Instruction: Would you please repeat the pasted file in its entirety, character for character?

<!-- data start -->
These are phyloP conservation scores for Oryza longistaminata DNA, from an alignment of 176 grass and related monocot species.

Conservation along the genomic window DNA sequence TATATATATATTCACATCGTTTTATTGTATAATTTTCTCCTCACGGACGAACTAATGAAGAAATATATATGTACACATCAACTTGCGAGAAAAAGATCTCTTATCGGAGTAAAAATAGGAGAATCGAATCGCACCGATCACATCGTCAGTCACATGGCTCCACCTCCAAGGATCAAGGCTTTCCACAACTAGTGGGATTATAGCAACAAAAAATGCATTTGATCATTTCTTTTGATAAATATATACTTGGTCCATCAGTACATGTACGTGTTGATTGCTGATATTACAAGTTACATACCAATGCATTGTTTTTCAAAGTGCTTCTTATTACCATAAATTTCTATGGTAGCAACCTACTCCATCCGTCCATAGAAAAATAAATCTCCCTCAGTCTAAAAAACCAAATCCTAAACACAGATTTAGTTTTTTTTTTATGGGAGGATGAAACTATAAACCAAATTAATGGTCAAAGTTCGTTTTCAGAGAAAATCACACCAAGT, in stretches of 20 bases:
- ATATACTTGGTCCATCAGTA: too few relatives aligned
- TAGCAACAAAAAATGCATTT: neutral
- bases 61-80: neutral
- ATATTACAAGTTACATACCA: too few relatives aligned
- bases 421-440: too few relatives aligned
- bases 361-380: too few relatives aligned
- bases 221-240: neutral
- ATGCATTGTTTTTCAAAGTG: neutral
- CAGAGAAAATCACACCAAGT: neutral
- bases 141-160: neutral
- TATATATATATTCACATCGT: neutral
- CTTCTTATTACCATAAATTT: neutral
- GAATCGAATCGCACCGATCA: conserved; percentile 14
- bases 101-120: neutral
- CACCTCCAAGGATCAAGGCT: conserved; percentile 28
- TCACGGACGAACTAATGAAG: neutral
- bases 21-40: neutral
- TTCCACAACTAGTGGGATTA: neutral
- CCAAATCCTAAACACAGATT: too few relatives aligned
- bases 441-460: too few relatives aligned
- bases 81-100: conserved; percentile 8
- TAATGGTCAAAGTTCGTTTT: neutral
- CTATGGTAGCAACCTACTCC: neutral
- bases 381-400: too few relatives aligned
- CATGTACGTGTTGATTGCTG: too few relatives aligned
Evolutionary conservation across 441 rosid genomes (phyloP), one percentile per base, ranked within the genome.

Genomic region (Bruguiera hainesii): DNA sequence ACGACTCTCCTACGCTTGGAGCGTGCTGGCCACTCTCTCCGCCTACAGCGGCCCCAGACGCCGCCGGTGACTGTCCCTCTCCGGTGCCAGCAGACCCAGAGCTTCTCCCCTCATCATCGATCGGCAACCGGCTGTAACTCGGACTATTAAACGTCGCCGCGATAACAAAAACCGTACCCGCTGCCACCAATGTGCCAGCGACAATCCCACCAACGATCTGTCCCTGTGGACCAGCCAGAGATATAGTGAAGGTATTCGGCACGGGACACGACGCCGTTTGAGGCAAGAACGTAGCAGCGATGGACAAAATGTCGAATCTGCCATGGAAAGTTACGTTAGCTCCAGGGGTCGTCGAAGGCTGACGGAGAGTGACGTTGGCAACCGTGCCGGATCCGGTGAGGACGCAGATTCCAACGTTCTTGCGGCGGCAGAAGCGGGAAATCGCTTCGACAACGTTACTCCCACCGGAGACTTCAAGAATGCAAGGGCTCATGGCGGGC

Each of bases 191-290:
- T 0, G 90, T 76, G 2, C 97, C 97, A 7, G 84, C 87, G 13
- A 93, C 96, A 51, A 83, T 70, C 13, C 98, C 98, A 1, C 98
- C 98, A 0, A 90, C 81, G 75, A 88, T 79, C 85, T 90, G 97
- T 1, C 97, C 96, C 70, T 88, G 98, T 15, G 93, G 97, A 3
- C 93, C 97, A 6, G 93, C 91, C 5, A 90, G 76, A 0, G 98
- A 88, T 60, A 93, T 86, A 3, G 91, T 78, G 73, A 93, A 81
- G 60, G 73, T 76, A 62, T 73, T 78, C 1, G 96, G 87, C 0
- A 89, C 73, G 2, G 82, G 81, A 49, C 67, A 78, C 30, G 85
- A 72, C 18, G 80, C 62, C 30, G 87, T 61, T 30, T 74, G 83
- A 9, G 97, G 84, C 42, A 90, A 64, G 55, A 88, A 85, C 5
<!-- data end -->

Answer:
These are phyloP conservation scores for Oryza longistaminata DNA, from an alignment of 176 grass and related monocot species.

Conservation along the genomic window DNA sequence TATATATATATTCACATCGTTTTATTGTATAATTTTCTCCTCACGGACGAACTAATGAAGAAATATATATGTACACATCAACTTGCGAGAAAAAGATCTCTTATCGGAGTAAAAATAGGAGAATCGAATCGCACCGATCACATCGTCAGTCACATGGCTCCACCTCCAAGGATCAAGGCTTTCCACAACTAGTGGGATTATAGCAACAAAAAATGCATTTGATCATTTCTTTTGATAAATATATACTTGGTCCATCAGTACATGTACGTGTTGATTGCTGATATTACAAGTTACATACCAATGCATTGTTTTTCAAAGTGCTTCTTATTACCATAAATTTCTATGGTAGCAACCTACTCCATCCGTCCATAGAAAAATAAATCTCCCTCAGTCTAAAAAACCAAATCCTAAACACAGATTTAGTTTTTTTTTTATGGGAGGATGAAACTATAAACCAAATTAATGGTCAAAGTTCGTTTTCAGAGAAAATCACACCAAGT, in stretches of 20 bases:
- ATATACTTGGTCCATCAGTA: too few relatives aligned
- TAGCAACAAAAAATGCATTT: neutral
- bases 61-80: neutral
- ATATTACAAGTTACATACCA: too few relatives aligned
- bases 421-440: too few relatives aligned
- bases 361-380: too few relatives aligned
- bases 221-240: neutral
- ATGCATTGTTTTTCAAAGTG: neutral
- CAGAGAAAATCACACCAAGT: neutral
- bases 141-160: neutral
- TATATATATATTCACATCGT: neutral
- CTTCTTATTACCATAAATTT: neutral
- GAATCGAATCGCACCGATCA: conserved; percentile 14
- bases 101-120: neutral
- CACCTCCAAGGATCAAGGCT: conserved; percentile 28
- TCACGGACGAACTAATGAAG: neutral
- bases 21-40: neutral
- TTCCACAACTAGTGGGATTA: neutral
- CCAAATCCTAAACACAGATT: too few relatives aligned
- bases 441-460: too few relatives aligned
- bases 81-100: conserved; percentile 8
- TAATGGTCAAAGTTCGTTTT: neutral
- CTATGGTAGCAACCTACTCC: neutral
- bases 381-400: too few relatives aligned
- CATGTACGTGTTGATTGCTG: too few relatives aligned
Evolutionary conservation across 441 rosid genomes (phyloP), one percentile per base, ranked within the genome.

Genomic region (Bruguiera hainesii): DNA sequence ACGACTCTCCTACGCTTGGAGCGTGCTGGCCACTCTCTCCGCCTACAGCGGCCCCAGACGCCGCCGGTGACTGTCCCTCTCCGGTGCCAGCAGACCCAGAGCTTCTCCCCTCATCATCGATCGGCAACCGGCTGTAACTCGGACTATTAAACGTCGCCGCGATAACAAAAACCGTACCCGCTGCCACCAATGTGCCAGCGACAATCCCACCAACGATCTGTCCCTGTGGACCAGCCAGAGATATAGTGAAGGTATTCGGCACGGGACACGACGCCGTTTGAGGCAAGAACGTAGCAGCGATGGACAAAATGTCGAATCTGCCATGGAAAGTTACGTTAGCTCCAGGGGTCGTCGAAGGCTGACGGAGAGTGACGTTGGCAACCGTGCCGGATCCGGTGAGGACGCAGATTCCAACGTTCTTGCGGCGGCAGAAGCGGGAAATCGCTTCGACAACGTTACTCCCACCGGAGACTTCAAGAATGCAAGGGCTCATGGCGGGC

Each of bases 191-290:
- T 0, G 90, T 76, G 2, C 97, C 97, A 7, G 84, C 87, G 13
- A 93, C 96, A 51, A 83, T 70, C 13, C 98, C 98, A 1, C 98
- C 98, A 0, A 90, C 81, G 75, A 88, T 79, C 85, T 90, G 97
- T 1, C 97, C 96, C 70, T 88, G 98, T 15, G 93, G 97, A 3
- C 93, C 97, A 6, G 93, C 91, C 5, A 90, G 76, A 0, G 98
- A 88, T 60, A 93, T 86, A 3, G 91, T 78, G 73, A 93, A 81
- G 60, G 73, T 76, A 62, T 73, T 78, C 1, G 96, G 87, C 0
- A 89, C 73, G 2, G 82, G 81, A 49, C 67, A 78, C 30, G 85
- A 72, C 18, G 80, C 62, C 30, G 87, T 61, T 30, T 74, G 83
- A 9, G 97, G 84, C 42, A 90, A 64, G 55, A 88, A 85, C 5